Monday, June 3, 2013

Santambrogio EPO Positive adds to Vini Fantini's woes

Many of us fans were disappointed to hear the announcement during the Giro d’Italia that “The Killer”, Danilo Di Luca returned a positive test for EPO. Today the UCI announced that Di Luca’s Vini Fantini-Selle Italia teammate Mauro Santambrogio has also returned an “adverse analytical finding” for EPO, and has been suspended. Two of the Pro Continental team’s most competitive riders have now tainted the image of the entire team and the sport of professional cycling. In an already cloudy atmosphere where the sport is trying to rebuild its image—and providing these tests are verified--this news should come as an affront to everyone involved in cycling.

Vini Fantini Directeur Sportif Luca Scinto was quick to criticize and distance himself from the offenders:
"You're right. Massacre me. I trusted them. They're mad and I'm an idiot to believe them. They're crazy and sick," he tweeted Monday.

Santambrogio (left) is third rider from 2013 Giro, and second of his team to return a positive doping result

Santambrogio had never been a Grand Tour contender before, but often excelled at one-day races. His climbing and stamina seemed to improve, and at age 28, he was having the season of his career before... of the EPO positive went public today. His best result in 2012 was 4th place in the late season Classic, Il Lombardia. In 2013 he had been impressing at several stage races, including 6th overall at the Tour de San Luis in January, 7th at Tirreno Adriatico in March, and 2nd place in April’s Giro del Trentino. Along the way he also picked up a lot of points in one-day races, including a win at the GP Industria & Artigianato just before the Giro d’Italia began. Santambrogio won stage 14 at the Giro d’Italia, the mountaintop finish stage to the Jafferau—a stage that saw the extraction of the 2035-meter Sestriere climb from the middle of the profile (the first stage alteration as a result of the terrible weather the race encountered). He had started fading in the third week, but still managed a 9th place finish at the end of the Giro--far better than at any previous Grand Tour.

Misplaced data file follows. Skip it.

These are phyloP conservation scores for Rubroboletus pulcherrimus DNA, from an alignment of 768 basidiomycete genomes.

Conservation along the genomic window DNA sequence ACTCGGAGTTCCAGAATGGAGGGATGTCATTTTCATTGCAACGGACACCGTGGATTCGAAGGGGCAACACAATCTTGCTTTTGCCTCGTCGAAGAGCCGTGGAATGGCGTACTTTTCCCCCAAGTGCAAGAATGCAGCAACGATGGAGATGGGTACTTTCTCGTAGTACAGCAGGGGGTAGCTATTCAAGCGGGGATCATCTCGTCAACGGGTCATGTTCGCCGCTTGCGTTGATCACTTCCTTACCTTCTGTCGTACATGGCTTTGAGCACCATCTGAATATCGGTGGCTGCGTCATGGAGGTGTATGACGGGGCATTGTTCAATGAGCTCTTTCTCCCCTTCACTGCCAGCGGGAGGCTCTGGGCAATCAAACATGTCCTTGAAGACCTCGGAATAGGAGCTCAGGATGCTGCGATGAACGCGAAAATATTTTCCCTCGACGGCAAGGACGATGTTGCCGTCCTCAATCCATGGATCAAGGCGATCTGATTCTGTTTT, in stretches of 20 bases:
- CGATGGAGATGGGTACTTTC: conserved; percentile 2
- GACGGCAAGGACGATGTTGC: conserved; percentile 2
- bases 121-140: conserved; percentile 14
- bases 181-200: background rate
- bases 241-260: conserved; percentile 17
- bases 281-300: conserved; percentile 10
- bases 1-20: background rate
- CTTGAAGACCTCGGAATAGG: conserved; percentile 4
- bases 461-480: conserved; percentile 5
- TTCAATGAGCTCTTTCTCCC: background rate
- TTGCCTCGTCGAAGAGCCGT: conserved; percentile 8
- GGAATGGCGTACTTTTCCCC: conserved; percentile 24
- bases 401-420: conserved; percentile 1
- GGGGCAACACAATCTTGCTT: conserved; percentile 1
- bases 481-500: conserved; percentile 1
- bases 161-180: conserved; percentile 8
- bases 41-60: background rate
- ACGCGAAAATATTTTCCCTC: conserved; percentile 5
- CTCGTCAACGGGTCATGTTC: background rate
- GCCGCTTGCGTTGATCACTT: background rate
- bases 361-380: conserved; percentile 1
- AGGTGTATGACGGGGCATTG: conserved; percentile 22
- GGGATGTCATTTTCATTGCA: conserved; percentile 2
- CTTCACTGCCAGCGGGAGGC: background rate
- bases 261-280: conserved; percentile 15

Pro-conti teams need to score valuable points and show they can contend in big races if they hope to earn invitations to major races and hopefully graduate to a World Tour license. And let’s not forget that RCS Sport, the organizers of the Giro d’Italia, went out of their way to honor the four highly coveted wildcard team invitations after the mid-season reinstatement of Team Katusha’s World Tour license. They skirted the 22-team max regulation and made accommodations for 23 teams to compete in the race. (By contrast, the Tour de France and the Vuelta a España will only have three wildcard teams each.)

Vini Fantini’s offending riders must have left an especially stinging slap in the face of race director Michele Aquarone, who showed great consideration for the riders by adjusting the Giro race route when horrible weather made conditions unsafe. Di Luca had been suspended and sanctioned before, so he was fortunate that Vini Fantini hired him just before the Giro to give him an opportunity that he just flouted and squandered.

I can only assume these dopers continue to do it because they have experience knowing that they get away with it more often than not. I am saddened, but not at all surprised that these two were doping, based on their GDT results. 28-year-old Santambrogio just surrendered what could have been the most productive years of his career. Every time someone is busted for EPO it makes me think that ten times as many are getting away with it. Now I look at Vini Fantini with increased scrutiny. Should we doubt Mateo Rabottini or any others who put in impressive attacks or led breakaways and chases? Should we believe that no one in the Italian team’s ranks knew about the cheating? At least Garzelli was so unimpressive in the race that I don't really suspect him now—this time.

I get a thrill out of watching riders endure the climbs and the weather and all the challenges that come their way. Along with the diverse scenery and international appeal, the perseverance, the endurance and the willpower amid intense suffering are the most addictive aspects of cycling to me. But any day of the week, I would rather see a brave but failed escape, than a "performance enhanced" win.

No comments:

Post a Comment